Dear Man: Well, I can see that you have an answer for everything. Are you trying to maintain that whatever I feel is emotional and silly, and whatever you feel is human and good? Because let me clue you in–we’re both human. As human beings, if we don’t have emotion, they classify it as mental illness. We both express those feelings at different times, in what some folks watching might call extreme ways. But if it’s real to us, it’s real.

 

Dear Woman: So you don’t think women are more emotional than men?

 

Dear Man: No, and I don’t think there’s anything wrong with you being emotional, whereas you portray that when I have concerns and feel happy or sad, it’s because I’m going through some “time of the month” or tirade against the male of the species.

 

Dear Woman: You realize, nobody agrees with you.

 

Dear Man: No, I realize that everybody agrees with me, but they’ve bought into the idea that women are more emotional and men are more controlled. Yet it’s difficult to find a female serial killer, a woman who commits genocide, or a chick who has started her own Ku Klux Klan.

 

Dear Woman: So what are you saying? Are you saying that men and women are equally emotional?

 

Dear Man: I am saying that without emotion we’re not human. Maybe men and women have different interests which ignite their emotions. But in the long run, every person emotes, or they die inside.

 

Dear Woman: I’m a little sick. I should have told you, but honestly, when I tell you, because I’m kind of a baby about it, and you’re willing to mother me, it makes me feel real stupid later on, though I enjoy the sympathy in the moment.

 

Dear Man: That was beautifully stated and I totally understand. Do you think we could do it that way the next time?

 

Dear Woman: If I remember.

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PoHymn: A Rustling in the Stagnant… October 14th, 2015

 Jonathots Daily Blog

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Is Not

Is Not

Screaming is not talking

Believing is not living

Quoting is not accepting

Hoping is not doing

Laughing is not joy

Praying is not hugging

Learning is not applying

Thinking is not feeling

Liberty is not freedom

Apathy is not consent

Working is not creating

Money is not wealth

Failings, not mistaken

Looking is not seeing

Having is not listening

As a kiss is not a caress

Following is not loyalty

Humility is not timidity

Patriotism is not nationalism

Knowledge is not wisdom

Yet God is love.

 

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Confessing… August 1st, 2015

 Jonathots Daily Blog

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XIII.

I confess so I can heal.

If I deny, I remain sick.

In the summer of my sixteenth year, my human sexuality cornered me like a ravenous jackal.

I discovered that my penis also had a “wonderful plan for my life.”

I was in the midst of my first serious relationship with a girl and my curiosity was out to see the cat. I had lived as a good church boy, vacant of any understanding of my body parts beyond my hands and knees for prayer. No one had ever told me what I was supposed to do with what.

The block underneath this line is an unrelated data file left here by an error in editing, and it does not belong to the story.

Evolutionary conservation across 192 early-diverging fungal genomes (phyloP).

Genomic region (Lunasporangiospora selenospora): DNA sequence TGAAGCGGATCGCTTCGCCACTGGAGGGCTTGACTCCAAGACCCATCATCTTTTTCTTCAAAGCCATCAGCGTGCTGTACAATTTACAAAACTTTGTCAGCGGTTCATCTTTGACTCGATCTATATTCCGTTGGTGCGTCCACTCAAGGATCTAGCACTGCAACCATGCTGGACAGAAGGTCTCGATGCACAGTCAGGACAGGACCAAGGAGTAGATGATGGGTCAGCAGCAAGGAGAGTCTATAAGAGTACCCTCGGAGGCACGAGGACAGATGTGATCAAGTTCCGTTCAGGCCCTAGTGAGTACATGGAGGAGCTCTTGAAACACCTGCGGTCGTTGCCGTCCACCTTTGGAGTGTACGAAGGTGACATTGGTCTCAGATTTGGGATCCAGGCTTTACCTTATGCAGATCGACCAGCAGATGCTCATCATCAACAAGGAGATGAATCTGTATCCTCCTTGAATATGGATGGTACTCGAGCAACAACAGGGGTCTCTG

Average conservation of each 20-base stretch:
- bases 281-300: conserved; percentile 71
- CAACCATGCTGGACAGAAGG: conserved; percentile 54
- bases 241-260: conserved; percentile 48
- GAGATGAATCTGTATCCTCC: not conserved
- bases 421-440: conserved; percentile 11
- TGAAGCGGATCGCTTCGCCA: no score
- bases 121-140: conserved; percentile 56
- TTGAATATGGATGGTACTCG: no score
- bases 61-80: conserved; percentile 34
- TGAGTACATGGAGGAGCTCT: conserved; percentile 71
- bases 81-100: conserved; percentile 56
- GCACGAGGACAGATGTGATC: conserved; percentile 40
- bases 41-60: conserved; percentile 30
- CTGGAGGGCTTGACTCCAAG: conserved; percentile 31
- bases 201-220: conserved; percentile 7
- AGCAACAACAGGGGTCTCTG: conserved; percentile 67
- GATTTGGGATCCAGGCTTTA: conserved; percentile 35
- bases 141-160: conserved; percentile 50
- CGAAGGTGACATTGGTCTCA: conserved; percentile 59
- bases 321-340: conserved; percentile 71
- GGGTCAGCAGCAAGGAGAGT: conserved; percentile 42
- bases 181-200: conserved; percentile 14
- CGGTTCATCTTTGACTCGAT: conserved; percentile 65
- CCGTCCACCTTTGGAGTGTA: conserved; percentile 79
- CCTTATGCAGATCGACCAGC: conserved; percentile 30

Only when.

At the same time, I struck up a friendship with Ben, who was one year younger than me. He, too, was on the quest for fire.

So even though we spent sufficient time working on our church coffee-house together, whenever we were out driving around and talking, we were speculating on the anatomy of the various females we encountered, possessing the knowledge of a new-born baby pontificating on eating steak.

Now, there was a drive-in theater about fifteen miles from our home called the Queensland. On Saturday nights, this establishment showed X-rated movies. I had never seen such a flick, and was beginning to feel the absence.

So I talked to Ben and we decided to make a trip down to this theater and bring paper and pencil to become great students. A couple of other guys got wind of it and begged to go with us. Our first instinct was to say no, but when they continued to plead, we acquiesced.

It was only when we got a mile from the theater that we discovered the other two guys hadn’t brought any money along for admission. So I opened up the big trunk of my Impala and they crawled in to hide, so we could get into the drive-in without paying for them.

It worked beautifully.

Upon arriving and finding our speaker-box of choice, we slyly let them out of the trunk and they came into the car. For the next three-and-a-half hours, the four of us drooled like teething babies.

We saw things we had never seen before. Some of it we liked, and some of it was grotesque and scary.

But we watched it all.

I was the oldest one in the car, and therefore should have had better sense–especially in assessing who I took to see the “skin and sin.”

The following Wednesday, I was called to the preacher’s office. One of the young boys who had been in the back seat had a fit of conscience and confessed his evil deed to his parents. I was confronted, disciplined and told what a “terrible witness I was.”

I didn’t care.

I guess none of these young men ended up being rapists or sex offenders, but I’m very sorry for what I did. I had no right to tie their confusion in with my confusion to create chaos.

What should I have done?

I probably should have complained to the adults around me about how ignorant and devoid of knowledge they had left me, in a world of lions, tigers and bears–oh, my.

So when I became a father, I told my children very early about the sexual aspect of their lives.

I don’t know if it affected their purity… but it certainly eliminated their guilt.

 

confessing car trunk